I'll preface this question by saying that I am a software developer just starting to learn the basics of electronics, so it's very likely I'm missing some fundamental intuition here.
Below is a mechanical NAND gate with two switches. I think it's supposed to be obvious that when the switches are closed, the output Q is 0 rather than 1. I don't see why this is.
I see that when the two switches are closed, there is a path from V+ to ground, and that current will flow to ground. But there's also a path from V+ to Q, so won't some current still flow to the output, putting it in a 1 state?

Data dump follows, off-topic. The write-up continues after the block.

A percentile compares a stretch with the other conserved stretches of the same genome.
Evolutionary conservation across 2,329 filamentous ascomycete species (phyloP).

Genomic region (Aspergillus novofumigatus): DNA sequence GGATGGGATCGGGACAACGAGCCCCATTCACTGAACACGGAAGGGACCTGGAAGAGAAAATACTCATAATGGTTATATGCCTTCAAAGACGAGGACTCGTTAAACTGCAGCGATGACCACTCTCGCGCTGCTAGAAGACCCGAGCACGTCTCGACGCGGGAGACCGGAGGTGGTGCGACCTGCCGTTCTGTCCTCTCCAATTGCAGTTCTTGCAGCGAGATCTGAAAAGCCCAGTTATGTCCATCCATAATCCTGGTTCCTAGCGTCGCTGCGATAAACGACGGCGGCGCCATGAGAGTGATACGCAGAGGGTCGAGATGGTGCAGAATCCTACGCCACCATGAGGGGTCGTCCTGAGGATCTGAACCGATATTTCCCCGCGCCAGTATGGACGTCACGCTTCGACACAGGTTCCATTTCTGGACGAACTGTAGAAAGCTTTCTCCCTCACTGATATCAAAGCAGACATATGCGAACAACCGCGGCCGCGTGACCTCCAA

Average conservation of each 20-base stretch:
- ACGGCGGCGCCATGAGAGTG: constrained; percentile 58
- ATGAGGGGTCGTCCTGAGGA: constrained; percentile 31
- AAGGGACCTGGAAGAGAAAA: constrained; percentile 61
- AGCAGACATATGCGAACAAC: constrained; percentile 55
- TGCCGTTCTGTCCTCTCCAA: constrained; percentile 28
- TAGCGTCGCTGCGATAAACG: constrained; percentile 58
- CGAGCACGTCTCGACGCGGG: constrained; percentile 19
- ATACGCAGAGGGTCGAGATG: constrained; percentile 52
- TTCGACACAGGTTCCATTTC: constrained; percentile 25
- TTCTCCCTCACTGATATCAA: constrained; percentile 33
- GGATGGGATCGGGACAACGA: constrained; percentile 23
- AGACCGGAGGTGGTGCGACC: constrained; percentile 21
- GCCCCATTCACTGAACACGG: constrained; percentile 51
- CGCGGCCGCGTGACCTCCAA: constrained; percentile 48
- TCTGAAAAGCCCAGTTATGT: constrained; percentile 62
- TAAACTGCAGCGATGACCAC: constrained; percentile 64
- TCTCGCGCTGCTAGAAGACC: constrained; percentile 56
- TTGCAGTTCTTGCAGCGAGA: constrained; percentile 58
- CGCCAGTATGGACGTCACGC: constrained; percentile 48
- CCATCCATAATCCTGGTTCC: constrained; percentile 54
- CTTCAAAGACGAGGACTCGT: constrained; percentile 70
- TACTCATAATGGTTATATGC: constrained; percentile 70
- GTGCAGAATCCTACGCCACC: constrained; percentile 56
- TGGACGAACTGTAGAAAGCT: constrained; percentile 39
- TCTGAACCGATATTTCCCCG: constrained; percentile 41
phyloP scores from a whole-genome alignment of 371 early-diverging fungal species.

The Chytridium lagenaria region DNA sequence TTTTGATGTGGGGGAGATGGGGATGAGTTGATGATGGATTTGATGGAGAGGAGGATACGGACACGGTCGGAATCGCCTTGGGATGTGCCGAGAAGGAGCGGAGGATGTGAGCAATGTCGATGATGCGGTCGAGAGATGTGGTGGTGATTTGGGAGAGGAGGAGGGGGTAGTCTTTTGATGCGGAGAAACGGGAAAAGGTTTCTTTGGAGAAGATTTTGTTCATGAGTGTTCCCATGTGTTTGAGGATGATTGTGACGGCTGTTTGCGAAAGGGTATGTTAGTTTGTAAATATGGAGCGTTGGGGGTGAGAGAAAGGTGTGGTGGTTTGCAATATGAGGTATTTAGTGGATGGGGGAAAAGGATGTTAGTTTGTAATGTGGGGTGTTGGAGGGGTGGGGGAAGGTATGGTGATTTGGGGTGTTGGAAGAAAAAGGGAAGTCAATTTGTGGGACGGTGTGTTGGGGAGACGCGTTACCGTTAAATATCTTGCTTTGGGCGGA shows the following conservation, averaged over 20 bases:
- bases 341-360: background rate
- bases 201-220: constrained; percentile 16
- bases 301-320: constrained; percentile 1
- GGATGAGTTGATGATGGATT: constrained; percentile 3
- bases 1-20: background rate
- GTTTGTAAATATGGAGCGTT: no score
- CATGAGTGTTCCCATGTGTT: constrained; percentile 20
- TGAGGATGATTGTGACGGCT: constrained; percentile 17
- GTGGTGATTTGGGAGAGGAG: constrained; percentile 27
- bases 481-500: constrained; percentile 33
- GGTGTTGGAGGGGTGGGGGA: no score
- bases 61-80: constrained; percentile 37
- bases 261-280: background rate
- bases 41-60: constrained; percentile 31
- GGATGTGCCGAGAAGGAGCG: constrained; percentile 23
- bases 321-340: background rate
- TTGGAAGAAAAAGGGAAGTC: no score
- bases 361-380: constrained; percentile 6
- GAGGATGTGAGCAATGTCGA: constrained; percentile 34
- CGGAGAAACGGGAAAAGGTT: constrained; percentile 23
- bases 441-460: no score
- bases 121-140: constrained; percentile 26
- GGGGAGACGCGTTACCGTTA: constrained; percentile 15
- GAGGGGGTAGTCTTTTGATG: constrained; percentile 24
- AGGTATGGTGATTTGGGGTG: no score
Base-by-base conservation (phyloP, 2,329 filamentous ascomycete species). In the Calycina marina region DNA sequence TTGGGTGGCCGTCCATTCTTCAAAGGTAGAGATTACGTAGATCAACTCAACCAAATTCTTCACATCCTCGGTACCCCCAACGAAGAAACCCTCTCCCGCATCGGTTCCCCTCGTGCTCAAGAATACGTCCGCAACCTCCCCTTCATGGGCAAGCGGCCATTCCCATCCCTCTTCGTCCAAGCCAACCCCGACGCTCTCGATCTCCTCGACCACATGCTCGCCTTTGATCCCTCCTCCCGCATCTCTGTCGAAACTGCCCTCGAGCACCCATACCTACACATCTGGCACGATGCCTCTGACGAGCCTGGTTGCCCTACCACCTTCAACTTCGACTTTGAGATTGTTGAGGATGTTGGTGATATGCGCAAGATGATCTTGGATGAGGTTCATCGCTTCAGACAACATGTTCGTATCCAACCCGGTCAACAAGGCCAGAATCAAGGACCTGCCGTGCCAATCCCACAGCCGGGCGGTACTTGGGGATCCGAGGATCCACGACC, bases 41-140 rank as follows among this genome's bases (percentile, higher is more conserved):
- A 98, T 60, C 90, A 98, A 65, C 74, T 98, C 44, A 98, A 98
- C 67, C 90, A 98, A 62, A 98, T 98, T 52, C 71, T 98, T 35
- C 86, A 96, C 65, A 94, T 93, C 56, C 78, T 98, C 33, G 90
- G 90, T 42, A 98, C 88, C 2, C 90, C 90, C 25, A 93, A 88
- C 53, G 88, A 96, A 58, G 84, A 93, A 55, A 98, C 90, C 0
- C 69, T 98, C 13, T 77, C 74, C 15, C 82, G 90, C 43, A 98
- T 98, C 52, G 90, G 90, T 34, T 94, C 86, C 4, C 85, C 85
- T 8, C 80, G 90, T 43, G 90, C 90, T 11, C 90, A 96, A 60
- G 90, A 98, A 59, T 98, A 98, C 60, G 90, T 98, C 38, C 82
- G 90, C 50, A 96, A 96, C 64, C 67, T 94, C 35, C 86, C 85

The intuition I'm using (which may be totally wrong) is this:
- Current acts like water gushing from V+ down all available paths.
- At a junction, current will flow through both paths in an amount inversely proportional to resistance. In this case, both paths have no additional resistance so they should split the current equally.
- The boolean equivalent of a 1 is that current is flowing through a point.
Please help me understand what I'm missing! And if you can point me to a book or online resource explaining these fundamentals, that would be very helpful. I've tried looking at a lot of "circuit tutorial" content on Google, but surprisingly haven't been able to resolve my confusion here.